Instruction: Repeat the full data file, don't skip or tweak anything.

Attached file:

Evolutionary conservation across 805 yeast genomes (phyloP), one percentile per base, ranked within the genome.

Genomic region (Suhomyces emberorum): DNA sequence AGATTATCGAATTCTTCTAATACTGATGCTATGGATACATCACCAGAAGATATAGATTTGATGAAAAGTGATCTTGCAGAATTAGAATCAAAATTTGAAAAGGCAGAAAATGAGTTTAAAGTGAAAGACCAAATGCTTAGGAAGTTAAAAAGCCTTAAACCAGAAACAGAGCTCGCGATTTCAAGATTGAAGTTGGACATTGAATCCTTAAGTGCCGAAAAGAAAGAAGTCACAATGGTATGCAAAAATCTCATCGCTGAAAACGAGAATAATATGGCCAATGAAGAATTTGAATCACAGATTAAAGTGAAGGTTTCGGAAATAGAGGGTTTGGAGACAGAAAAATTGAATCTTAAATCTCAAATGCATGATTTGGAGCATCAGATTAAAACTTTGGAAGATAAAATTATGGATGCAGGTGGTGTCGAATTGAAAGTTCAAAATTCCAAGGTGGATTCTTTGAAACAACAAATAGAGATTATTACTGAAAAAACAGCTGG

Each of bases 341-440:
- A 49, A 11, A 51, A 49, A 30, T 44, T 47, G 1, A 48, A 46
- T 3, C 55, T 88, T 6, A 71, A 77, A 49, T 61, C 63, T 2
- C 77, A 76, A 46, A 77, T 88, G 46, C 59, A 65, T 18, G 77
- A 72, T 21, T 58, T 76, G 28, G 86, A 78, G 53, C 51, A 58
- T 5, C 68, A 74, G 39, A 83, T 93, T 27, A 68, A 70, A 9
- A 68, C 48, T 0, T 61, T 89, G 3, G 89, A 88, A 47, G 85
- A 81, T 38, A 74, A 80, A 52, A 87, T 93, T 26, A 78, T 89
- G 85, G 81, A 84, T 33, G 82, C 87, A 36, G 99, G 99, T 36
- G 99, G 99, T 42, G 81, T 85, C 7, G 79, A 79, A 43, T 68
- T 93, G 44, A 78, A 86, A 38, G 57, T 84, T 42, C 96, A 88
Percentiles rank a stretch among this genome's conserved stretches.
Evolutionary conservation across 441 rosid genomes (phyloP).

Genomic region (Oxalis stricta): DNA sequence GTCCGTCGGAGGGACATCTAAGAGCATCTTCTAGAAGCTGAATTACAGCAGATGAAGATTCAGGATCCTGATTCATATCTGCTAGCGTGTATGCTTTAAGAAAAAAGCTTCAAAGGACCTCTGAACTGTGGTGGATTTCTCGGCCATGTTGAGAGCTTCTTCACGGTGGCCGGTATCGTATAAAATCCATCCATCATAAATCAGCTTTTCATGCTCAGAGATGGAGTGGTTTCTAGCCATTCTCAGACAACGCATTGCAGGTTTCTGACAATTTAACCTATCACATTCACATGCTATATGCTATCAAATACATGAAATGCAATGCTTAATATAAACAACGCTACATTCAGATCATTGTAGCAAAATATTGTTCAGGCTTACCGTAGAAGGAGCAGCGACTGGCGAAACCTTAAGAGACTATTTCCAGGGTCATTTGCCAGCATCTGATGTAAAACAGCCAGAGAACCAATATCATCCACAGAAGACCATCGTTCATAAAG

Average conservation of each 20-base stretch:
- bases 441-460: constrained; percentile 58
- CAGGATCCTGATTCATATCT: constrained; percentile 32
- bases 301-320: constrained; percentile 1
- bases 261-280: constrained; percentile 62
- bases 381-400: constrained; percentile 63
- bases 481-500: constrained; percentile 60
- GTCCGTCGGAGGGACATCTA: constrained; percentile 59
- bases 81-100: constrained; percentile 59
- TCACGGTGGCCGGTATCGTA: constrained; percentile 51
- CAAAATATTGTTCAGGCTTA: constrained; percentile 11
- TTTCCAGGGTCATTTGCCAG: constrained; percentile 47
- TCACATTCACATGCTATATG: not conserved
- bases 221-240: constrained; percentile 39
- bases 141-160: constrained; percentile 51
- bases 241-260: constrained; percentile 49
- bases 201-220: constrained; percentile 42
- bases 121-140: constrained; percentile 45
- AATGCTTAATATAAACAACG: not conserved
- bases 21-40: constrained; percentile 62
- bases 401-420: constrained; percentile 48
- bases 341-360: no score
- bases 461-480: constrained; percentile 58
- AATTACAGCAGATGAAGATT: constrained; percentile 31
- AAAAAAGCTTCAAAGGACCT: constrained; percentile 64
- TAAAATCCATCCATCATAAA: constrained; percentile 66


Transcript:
Evolutionary conservation across 805 yeast genomes (phyloP), one percentile per base, ranked within the genome.

Genomic region (Suhomyces emberorum): DNA sequence AGATTATCGAATTCTTCTAATACTGATGCTATGGATACATCACCAGAAGATATAGATTTGATGAAAAGTGATCTTGCAGAATTAGAATCAAAATTTGAAAAGGCAGAAAATGAGTTTAAAGTGAAAGACCAAATGCTTAGGAAGTTAAAAAGCCTTAAACCAGAAACAGAGCTCGCGATTTCAAGATTGAAGTTGGACATTGAATCCTTAAGTGCCGAAAAGAAAGAAGTCACAATGGTATGCAAAAATCTCATCGCTGAAAACGAGAATAATATGGCCAATGAAGAATTTGAATCACAGATTAAAGTGAAGGTTTCGGAAATAGAGGGTTTGGAGACAGAAAAATTGAATCTTAAATCTCAAATGCATGATTTGGAGCATCAGATTAAAACTTTGGAAGATAAAATTATGGATGCAGGTGGTGTCGAATTGAAAGTTCAAAATTCCAAGGTGGATTCTTTGAAACAACAAATAGAGATTATTACTGAAAAAACAGCTGG

Each of bases 341-440:
- A 49, A 11, A 51, A 49, A 30, T 44, T 47, G 1, A 48, A 46
- T 3, C 55, T 88, T 6, A 71, A 77, A 49, T 61, C 63, T 2
- C 77, A 76, A 46, A 77, T 88, G 46, C 59, A 65, T 18, G 77
- A 72, T 21, T 58, T 76, G 28, G 86, A 78, G 53, C 51, A 58
- T 5, C 68, A 74, G 39, A 83, T 93, T 27, A 68, A 70, A 9
- A 68, C 48, T 0, T 61, T 89, G 3, G 89, A 88, A 47, G 85
- A 81, T 38, A 74, A 80, A 52, A 87, T 93, T 26, A 78, T 89
- G 85, G 81, A 84, T 33, G 82, C 87, A 36, G 99, G 99, T 36
- G 99, G 99, T 42, G 81, T 85, C 7, G 79, A 79, A 43, T 68
- T 93, G 44, A 78, A 86, A 38, G 57, T 84, T 42, C 96, A 88
Percentiles rank a stretch among this genome's conserved stretches.
Evolutionary conservation across 441 rosid genomes (phyloP).

Genomic region (Oxalis stricta): DNA sequence GTCCGTCGGAGGGACATCTAAGAGCATCTTCTAGAAGCTGAATTACAGCAGATGAAGATTCAGGATCCTGATTCATATCTGCTAGCGTGTATGCTTTAAGAAAAAAGCTTCAAAGGACCTCTGAACTGTGGTGGATTTCTCGGCCATGTTGAGAGCTTCTTCACGGTGGCCGGTATCGTATAAAATCCATCCATCATAAATCAGCTTTTCATGCTCAGAGATGGAGTGGTTTCTAGCCATTCTCAGACAACGCATTGCAGGTTTCTGACAATTTAACCTATCACATTCACATGCTATATGCTATCAAATACATGAAATGCAATGCTTAATATAAACAACGCTACATTCAGATCATTGTAGCAAAATATTGTTCAGGCTTACCGTAGAAGGAGCAGCGACTGGCGAAACCTTAAGAGACTATTTCCAGGGTCATTTGCCAGCATCTGATGTAAAACAGCCAGAGAACCAATATCATCCACAGAAGACCATCGTTCATAAAG

Average conservation of each 20-base stretch:
- bases 441-460: constrained; percentile 58
- CAGGATCCTGATTCATATCT: constrained; percentile 32
- bases 301-320: constrained; percentile 1
- bases 261-280: constrained; percentile 62
- bases 381-400: constrained; percentile 63
- bases 481-500: constrained; percentile 60
- GTCCGTCGGAGGGACATCTA: constrained; percentile 59
- bases 81-100: constrained; percentile 59
- TCACGGTGGCCGGTATCGTA: constrained; percentile 51
- CAAAATATTGTTCAGGCTTA: constrained; percentile 11
- TTTCCAGGGTCATTTGCCAG: constrained; percentile 47
- TCACATTCACATGCTATATG: not conserved
- bases 221-240: constrained; percentile 39
- bases 141-160: constrained; percentile 51
- bases 241-260: constrained; percentile 49
- bases 201-220: constrained; percentile 42
- bases 121-140: constrained; percentile 45
- AATGCTTAATATAAACAACG: not conserved
- bases 21-40: constrained; percentile 62
- bases 401-420: constrained; percentile 48
- bases 341-360: no score
- bases 461-480: constrained; percentile 58
- AATTACAGCAGATGAAGATT: constrained; percentile 31
- AAAAAAGCTTCAAAGGACCT: constrained; percentile 64
- TAAAATCCATCCATCATAAA: constrained; percentile 66